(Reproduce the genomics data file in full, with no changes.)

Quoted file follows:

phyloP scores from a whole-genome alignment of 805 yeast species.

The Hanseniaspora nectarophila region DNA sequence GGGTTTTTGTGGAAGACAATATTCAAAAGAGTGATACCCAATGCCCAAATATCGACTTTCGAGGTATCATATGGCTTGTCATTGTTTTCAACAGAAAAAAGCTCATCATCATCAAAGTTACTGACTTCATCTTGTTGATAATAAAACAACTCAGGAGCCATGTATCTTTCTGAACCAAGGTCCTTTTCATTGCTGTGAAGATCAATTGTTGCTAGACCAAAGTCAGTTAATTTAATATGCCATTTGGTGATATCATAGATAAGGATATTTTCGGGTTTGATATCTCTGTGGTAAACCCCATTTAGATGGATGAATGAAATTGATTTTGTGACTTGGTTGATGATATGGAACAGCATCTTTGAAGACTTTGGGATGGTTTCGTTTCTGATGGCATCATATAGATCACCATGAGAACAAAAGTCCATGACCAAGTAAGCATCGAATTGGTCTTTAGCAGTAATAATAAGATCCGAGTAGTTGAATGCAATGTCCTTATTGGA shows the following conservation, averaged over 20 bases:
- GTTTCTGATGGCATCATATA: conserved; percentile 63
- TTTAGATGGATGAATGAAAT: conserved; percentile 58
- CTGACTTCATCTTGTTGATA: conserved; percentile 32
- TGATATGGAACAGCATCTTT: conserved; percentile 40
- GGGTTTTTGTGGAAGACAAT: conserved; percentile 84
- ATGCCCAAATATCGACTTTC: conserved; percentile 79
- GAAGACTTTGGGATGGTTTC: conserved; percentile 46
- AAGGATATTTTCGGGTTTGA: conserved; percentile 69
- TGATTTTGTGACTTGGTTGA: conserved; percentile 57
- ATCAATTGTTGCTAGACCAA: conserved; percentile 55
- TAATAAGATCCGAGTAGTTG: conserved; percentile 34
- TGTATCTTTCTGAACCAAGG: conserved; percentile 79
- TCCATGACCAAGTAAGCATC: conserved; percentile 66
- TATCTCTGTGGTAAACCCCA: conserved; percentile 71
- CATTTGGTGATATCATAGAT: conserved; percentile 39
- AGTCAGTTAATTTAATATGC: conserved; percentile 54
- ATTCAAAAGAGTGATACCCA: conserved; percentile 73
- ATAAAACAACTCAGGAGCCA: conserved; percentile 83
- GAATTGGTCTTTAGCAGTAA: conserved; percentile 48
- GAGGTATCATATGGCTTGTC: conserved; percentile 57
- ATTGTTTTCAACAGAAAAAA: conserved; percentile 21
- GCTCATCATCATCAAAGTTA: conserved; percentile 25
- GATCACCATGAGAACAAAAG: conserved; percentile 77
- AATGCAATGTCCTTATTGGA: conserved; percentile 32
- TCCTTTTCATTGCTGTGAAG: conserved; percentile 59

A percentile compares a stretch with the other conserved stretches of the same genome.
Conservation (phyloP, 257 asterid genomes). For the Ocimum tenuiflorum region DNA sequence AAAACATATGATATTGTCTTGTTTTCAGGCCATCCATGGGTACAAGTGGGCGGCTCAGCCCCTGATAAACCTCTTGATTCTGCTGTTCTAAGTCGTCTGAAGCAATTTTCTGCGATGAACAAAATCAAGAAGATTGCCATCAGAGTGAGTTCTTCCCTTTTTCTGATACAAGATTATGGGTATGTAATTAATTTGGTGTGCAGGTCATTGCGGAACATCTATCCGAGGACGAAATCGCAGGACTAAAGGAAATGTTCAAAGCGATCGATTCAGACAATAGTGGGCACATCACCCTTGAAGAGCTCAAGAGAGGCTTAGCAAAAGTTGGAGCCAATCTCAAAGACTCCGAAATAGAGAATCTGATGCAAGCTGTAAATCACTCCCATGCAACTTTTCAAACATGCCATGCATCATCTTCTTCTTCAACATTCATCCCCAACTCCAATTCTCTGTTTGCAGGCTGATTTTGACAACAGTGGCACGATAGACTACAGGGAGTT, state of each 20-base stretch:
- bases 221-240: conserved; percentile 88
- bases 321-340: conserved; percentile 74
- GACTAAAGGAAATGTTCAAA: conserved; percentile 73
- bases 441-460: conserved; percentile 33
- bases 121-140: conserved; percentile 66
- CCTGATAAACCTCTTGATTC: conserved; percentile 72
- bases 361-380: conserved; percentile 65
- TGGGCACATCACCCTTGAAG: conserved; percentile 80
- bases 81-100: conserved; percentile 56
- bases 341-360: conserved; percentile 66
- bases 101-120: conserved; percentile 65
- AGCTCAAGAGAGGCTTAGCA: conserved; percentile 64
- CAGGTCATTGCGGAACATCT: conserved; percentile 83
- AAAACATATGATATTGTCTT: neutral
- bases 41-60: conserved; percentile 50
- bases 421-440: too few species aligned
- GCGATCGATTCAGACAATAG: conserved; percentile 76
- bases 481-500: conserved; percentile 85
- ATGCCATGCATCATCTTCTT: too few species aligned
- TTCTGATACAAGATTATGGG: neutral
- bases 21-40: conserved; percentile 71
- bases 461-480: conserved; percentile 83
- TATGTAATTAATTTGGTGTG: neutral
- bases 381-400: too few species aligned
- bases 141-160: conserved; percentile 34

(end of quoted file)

phyloP scores from a whole-genome alignment of 805 yeast species.

The Hanseniaspora nectarophila region DNA sequence GGGTTTTTGTGGAAGACAATATTCAAAAGAGTGATACCCAATGCCCAAATATCGACTTTCGAGGTATCATATGGCTTGTCATTGTTTTCAACAGAAAAAAGCTCATCATCATCAAAGTTACTGACTTCATCTTGTTGATAATAAAACAACTCAGGAGCCATGTATCTTTCTGAACCAAGGTCCTTTTCATTGCTGTGAAGATCAATTGTTGCTAGACCAAAGTCAGTTAATTTAATATGCCATTTGGTGATATCATAGATAAGGATATTTTCGGGTTTGATATCTCTGTGGTAAACCCCATTTAGATGGATGAATGAAATTGATTTTGTGACTTGGTTGATGATATGGAACAGCATCTTTGAAGACTTTGGGATGGTTTCGTTTCTGATGGCATCATATAGATCACCATGAGAACAAAAGTCCATGACCAAGTAAGCATCGAATTGGTCTTTAGCAGTAATAATAAGATCCGAGTAGTTGAATGCAATGTCCTTATTGGA shows the following conservation, averaged over 20 bases:
- GTTTCTGATGGCATCATATA: conserved; percentile 63
- TTTAGATGGATGAATGAAAT: conserved; percentile 58
- CTGACTTCATCTTGTTGATA: conserved; percentile 32
- TGATATGGAACAGCATCTTT: conserved; percentile 40
- GGGTTTTTGTGGAAGACAAT: conserved; percentile 84
- ATGCCCAAATATCGACTTTC: conserved; percentile 79
- GAAGACTTTGGGATGGTTTC: conserved; percentile 46
- AAGGATATTTTCGGGTTTGA: conserved; percentile 69
- TGATTTTGTGACTTGGTTGA: conserved; percentile 57
- ATCAATTGTTGCTAGACCAA: conserved; percentile 55
- TAATAAGATCCGAGTAGTTG: conserved; percentile 34
- TGTATCTTTCTGAACCAAGG: conserved; percentile 79
- TCCATGACCAAGTAAGCATC: conserved; percentile 66
- TATCTCTGTGGTAAACCCCA: conserved; percentile 71
- CATTTGGTGATATCATAGAT: conserved; percentile 39
- AGTCAGTTAATTTAATATGC: conserved; percentile 54
- ATTCAAAAGAGTGATACCCA: conserved; percentile 73
- ATAAAACAACTCAGGAGCCA: conserved; percentile 83
- GAATTGGTCTTTAGCAGTAA: conserved; percentile 48
- GAGGTATCATATGGCTTGTC: conserved; percentile 57
- ATTGTTTTCAACAGAAAAAA: conserved; percentile 21
- GCTCATCATCATCAAAGTTA: conserved; percentile 25
- GATCACCATGAGAACAAAAG: conserved; percentile 77
- AATGCAATGTCCTTATTGGA: conserved; percentile 32
- TCCTTTTCATTGCTGTGAAG: conserved; percentile 59

A percentile compares a stretch with the other conserved stretches of the same genome.
Conservation (phyloP, 257 asterid genomes). For the Ocimum tenuiflorum region DNA sequence AAAACATATGATATTGTCTTGTTTTCAGGCCATCCATGGGTACAAGTGGGCGGCTCAGCCCCTGATAAACCTCTTGATTCTGCTGTTCTAAGTCGTCTGAAGCAATTTTCTGCGATGAACAAAATCAAGAAGATTGCCATCAGAGTGAGTTCTTCCCTTTTTCTGATACAAGATTATGGGTATGTAATTAATTTGGTGTGCAGGTCATTGCGGAACATCTATCCGAGGACGAAATCGCAGGACTAAAGGAAATGTTCAAAGCGATCGATTCAGACAATAGTGGGCACATCACCCTTGAAGAGCTCAAGAGAGGCTTAGCAAAAGTTGGAGCCAATCTCAAAGACTCCGAAATAGAGAATCTGATGCAAGCTGTAAATCACTCCCATGCAACTTTTCAAACATGCCATGCATCATCTTCTTCTTCAACATTCATCCCCAACTCCAATTCTCTGTTTGCAGGCTGATTTTGACAACAGTGGCACGATAGACTACAGGGAGTT, state of each 20-base stretch:
- bases 221-240: conserved; percentile 88
- bases 321-340: conserved; percentile 74
- GACTAAAGGAAATGTTCAAA: conserved; percentile 73
- bases 441-460: conserved; percentile 33
- bases 121-140: conserved; percentile 66
- CCTGATAAACCTCTTGATTC: conserved; percentile 72
- bases 361-380: conserved; percentile 65
- TGGGCACATCACCCTTGAAG: conserved; percentile 80
- bases 81-100: conserved; percentile 56
- bases 341-360: conserved; percentile 66
- bases 101-120: conserved; percentile 65
- AGCTCAAGAGAGGCTTAGCA: conserved; percentile 64
- CAGGTCATTGCGGAACATCT: conserved; percentile 83
- AAAACATATGATATTGTCTT: neutral
- bases 41-60: conserved; percentile 50
- bases 421-440: too few species aligned
- GCGATCGATTCAGACAATAG: conserved; percentile 76
- bases 481-500: conserved; percentile 85
- ATGCCATGCATCATCTTCTT: too few species aligned
- TTCTGATACAAGATTATGGG: neutral
- bases 21-40: conserved; percentile 71
- bases 461-480: conserved; percentile 83
- TATGTAATTAATTTGGTGTG: neutral
- bases 381-400: too few species aligned
- bases 141-160: conserved; percentile 34